Water and feed are essential, and they should be within easy reach for both you and for the pigs. Automatic feeders and waterers are best if you want your pigs to gain weight at a rapid, healthy rate. Make sure these two things are always offered to your pigs. Keep the supply of both clean at all times.
Make sure the feed is kept in a covered container that can’t be flipped or maneuvered by the pigs. We use an automatic feeding trough that is heavy enough to have to be moved by a tractor. We can’t move it by hand. The pigs also cannot flip it, no matter how large they get. I do not recommend storing extra feed in the pig area, they’ll find a way to get inside of it.
2. A Nesting Area
You will also want to provide your pigs with a “nesting area.” Not to lay eggs, like chickens, of course – but to sleep.
Keep the nesting area as far away from the water supply as you can. As you know, pigs are messy animals, and it can be frustrating to constantly have to replace the bedding material in the nest because your pigs keep getting it wet!
Throw some hay or other bedding into your barn and see what the pigs do with it. You can put a lot of time and effort into setting up a nesting area for them, but often, they’ll rearrange the bedding to their liking, anyway. Again, just make sure it’s not near the waterers.
3. A Pig-Selected Manure Area
Here’s a fun fact – pigs will often choose their own “bathroom space” in the barn when given the opportunity to do so.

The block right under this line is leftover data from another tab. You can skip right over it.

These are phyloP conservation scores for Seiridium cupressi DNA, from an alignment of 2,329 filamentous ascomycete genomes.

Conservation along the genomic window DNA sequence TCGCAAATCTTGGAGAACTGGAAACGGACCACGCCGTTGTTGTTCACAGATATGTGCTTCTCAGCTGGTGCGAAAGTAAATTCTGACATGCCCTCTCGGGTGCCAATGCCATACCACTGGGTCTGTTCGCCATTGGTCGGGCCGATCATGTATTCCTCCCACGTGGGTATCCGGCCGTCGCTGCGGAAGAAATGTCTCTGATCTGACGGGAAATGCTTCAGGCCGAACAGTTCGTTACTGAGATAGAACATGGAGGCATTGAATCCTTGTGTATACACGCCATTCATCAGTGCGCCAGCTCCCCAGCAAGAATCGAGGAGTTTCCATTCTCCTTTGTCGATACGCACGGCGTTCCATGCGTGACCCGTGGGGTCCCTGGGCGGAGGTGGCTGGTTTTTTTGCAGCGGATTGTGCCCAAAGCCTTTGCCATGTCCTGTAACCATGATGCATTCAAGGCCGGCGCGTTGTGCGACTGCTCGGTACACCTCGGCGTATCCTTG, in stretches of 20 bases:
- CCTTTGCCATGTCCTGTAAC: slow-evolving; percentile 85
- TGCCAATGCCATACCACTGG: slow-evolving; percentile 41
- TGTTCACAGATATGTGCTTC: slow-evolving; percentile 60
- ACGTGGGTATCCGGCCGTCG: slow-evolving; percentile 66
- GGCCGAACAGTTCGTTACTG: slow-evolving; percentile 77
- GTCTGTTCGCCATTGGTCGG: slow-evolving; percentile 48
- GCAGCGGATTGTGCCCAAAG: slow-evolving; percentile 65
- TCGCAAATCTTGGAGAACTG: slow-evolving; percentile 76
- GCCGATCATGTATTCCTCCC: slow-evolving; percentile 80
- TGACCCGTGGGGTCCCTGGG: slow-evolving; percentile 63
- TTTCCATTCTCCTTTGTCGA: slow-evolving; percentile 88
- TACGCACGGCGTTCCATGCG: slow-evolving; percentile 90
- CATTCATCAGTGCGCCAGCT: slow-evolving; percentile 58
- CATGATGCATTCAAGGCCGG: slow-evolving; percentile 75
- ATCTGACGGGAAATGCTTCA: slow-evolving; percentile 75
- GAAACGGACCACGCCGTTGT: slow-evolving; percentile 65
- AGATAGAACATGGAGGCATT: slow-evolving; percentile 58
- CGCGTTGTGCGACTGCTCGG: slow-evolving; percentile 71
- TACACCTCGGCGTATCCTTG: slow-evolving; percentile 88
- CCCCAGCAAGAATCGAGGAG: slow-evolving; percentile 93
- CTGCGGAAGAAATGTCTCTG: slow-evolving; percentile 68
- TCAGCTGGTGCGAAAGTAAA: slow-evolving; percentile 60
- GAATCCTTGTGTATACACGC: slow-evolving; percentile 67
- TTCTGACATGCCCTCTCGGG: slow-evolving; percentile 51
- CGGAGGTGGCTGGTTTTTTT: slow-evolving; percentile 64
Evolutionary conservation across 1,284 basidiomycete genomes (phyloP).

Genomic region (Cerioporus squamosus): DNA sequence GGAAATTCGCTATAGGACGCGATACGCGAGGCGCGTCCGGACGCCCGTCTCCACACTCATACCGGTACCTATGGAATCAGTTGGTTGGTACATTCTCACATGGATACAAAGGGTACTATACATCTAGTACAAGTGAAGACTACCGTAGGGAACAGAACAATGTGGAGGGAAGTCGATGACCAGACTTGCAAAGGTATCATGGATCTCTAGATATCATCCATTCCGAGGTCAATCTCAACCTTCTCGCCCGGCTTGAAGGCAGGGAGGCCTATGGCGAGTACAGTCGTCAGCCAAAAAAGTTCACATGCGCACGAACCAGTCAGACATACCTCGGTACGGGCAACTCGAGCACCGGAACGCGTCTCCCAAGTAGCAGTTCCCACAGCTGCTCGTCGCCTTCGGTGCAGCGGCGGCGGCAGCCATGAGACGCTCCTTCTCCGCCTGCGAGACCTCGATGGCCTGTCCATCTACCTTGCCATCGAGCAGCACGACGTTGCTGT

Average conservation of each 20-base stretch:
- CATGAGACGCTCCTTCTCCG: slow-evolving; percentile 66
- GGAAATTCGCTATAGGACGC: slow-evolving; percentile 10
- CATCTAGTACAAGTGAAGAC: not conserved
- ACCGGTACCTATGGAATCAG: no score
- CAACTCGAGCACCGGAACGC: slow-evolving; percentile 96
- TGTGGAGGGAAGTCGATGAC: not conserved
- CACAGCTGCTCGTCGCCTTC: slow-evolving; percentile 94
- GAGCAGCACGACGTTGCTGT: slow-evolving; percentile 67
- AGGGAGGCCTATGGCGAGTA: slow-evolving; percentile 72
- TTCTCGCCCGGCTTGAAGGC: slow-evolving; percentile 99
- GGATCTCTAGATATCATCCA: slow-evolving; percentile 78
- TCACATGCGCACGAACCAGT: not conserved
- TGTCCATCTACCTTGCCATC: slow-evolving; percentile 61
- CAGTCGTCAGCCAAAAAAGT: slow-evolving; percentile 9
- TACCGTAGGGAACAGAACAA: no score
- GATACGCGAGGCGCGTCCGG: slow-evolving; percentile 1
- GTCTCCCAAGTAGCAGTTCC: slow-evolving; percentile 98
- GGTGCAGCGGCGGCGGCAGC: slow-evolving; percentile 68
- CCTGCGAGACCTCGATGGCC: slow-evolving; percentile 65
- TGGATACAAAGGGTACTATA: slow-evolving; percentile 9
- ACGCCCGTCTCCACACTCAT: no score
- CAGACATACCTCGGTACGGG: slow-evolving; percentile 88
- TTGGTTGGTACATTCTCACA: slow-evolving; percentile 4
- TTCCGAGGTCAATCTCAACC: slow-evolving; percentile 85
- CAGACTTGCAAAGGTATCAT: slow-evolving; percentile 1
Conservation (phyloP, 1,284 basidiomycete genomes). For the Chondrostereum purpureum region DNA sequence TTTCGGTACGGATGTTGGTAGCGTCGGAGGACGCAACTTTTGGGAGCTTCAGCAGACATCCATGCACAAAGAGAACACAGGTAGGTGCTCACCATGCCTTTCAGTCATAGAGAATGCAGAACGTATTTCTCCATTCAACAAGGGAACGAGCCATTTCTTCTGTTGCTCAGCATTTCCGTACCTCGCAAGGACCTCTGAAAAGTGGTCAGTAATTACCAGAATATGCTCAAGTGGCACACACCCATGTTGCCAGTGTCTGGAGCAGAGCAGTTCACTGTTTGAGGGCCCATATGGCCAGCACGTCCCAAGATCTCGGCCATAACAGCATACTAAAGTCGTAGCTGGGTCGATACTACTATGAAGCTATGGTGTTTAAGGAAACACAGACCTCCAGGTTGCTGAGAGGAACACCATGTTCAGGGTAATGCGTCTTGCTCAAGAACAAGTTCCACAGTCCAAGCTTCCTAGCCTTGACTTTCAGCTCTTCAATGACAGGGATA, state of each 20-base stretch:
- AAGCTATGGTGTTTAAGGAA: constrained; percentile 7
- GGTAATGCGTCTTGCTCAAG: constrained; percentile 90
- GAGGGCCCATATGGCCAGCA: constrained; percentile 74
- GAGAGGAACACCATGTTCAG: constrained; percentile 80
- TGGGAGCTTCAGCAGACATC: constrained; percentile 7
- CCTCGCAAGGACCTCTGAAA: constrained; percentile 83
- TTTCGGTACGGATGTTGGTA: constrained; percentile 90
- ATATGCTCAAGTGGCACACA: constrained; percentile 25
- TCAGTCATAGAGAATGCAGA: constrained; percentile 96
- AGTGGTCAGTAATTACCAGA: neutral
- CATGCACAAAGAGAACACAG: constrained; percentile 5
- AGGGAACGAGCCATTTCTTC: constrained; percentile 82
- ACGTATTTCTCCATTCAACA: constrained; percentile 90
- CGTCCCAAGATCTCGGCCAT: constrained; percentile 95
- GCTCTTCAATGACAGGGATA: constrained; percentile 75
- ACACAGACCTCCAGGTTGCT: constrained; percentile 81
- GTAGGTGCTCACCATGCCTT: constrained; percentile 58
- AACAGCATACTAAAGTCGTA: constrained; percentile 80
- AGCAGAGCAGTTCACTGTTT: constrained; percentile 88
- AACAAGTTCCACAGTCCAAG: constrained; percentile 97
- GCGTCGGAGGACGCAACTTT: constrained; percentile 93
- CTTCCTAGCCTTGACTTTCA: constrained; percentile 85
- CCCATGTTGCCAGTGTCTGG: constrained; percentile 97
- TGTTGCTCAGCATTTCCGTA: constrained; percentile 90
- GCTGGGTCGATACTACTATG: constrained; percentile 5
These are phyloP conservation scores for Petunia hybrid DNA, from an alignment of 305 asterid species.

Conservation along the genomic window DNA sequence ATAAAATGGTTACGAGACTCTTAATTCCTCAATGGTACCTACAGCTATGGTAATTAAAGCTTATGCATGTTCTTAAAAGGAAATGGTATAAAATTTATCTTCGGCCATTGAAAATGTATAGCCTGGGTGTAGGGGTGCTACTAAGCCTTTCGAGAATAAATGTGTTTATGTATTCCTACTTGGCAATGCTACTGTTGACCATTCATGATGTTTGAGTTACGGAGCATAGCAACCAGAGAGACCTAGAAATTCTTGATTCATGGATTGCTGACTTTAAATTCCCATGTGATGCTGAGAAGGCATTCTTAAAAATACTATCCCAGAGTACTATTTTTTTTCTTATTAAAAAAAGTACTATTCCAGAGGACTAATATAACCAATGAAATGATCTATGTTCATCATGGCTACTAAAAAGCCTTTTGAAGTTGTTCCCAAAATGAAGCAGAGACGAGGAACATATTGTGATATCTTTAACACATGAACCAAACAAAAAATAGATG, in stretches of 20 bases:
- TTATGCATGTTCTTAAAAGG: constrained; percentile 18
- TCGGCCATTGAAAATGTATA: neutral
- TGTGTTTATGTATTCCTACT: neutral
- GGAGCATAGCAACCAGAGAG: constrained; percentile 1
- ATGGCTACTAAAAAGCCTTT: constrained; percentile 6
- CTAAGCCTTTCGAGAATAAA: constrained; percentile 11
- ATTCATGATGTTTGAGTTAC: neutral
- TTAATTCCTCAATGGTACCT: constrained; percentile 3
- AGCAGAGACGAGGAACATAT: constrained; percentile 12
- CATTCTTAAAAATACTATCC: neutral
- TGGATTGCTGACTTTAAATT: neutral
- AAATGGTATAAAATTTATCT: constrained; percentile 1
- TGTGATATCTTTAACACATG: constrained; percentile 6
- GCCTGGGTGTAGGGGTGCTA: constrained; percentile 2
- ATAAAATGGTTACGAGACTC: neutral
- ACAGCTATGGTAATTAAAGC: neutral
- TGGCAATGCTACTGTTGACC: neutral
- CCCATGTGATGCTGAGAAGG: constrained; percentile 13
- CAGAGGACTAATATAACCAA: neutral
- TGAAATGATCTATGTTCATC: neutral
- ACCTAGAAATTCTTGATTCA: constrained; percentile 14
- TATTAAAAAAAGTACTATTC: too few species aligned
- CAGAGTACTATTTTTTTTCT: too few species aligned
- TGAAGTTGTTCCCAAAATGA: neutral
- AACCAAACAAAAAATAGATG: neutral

Pigs don’t like to poop where they sleep, and will often set up a designated “poop spot” that’s on the opposite corner of where they are going to lie down at night. Give your barn plenty of room so that your pigs can pick this spot out for themselves.
It will also make it easier for you to clean, when the time comes for that, too. In fact, we have noticed that our pigs will often kick their dirty bedding out of the barn when they’re sick of having it inside!
4. Don’t Forget the Fences
Of course, you don’t want to neglect the pen itself when you’re figuring out how to house your pigs. Pigs are tough and curious, and they’ll continuously check and test a fence to see if it’s tight. Electric fencing tends to work best at keeping pigs confined, but whatever method you choose, make sure there are no gaps or spots where your pigs can get out.
Housing Pigs Indoors or Out
For some pig farmers, keeping pigs outside might just not be possible, due to management concerns, the weather, or other factors. That’s okay! While I always recommend raising pigs at least partially outdoors, you can raise healthy pigs inside a barn, too.
Just keep in mind that pigs do need fresh air, even in the winter. It should not be completely closed off but instead well-ventilated to help keep the air flowing – and your pigs healthy.
Follow these tips, and you should be able to raise healthy, happy pigs at any time of the year! Remember, the more space you have, the better off your hogs will be.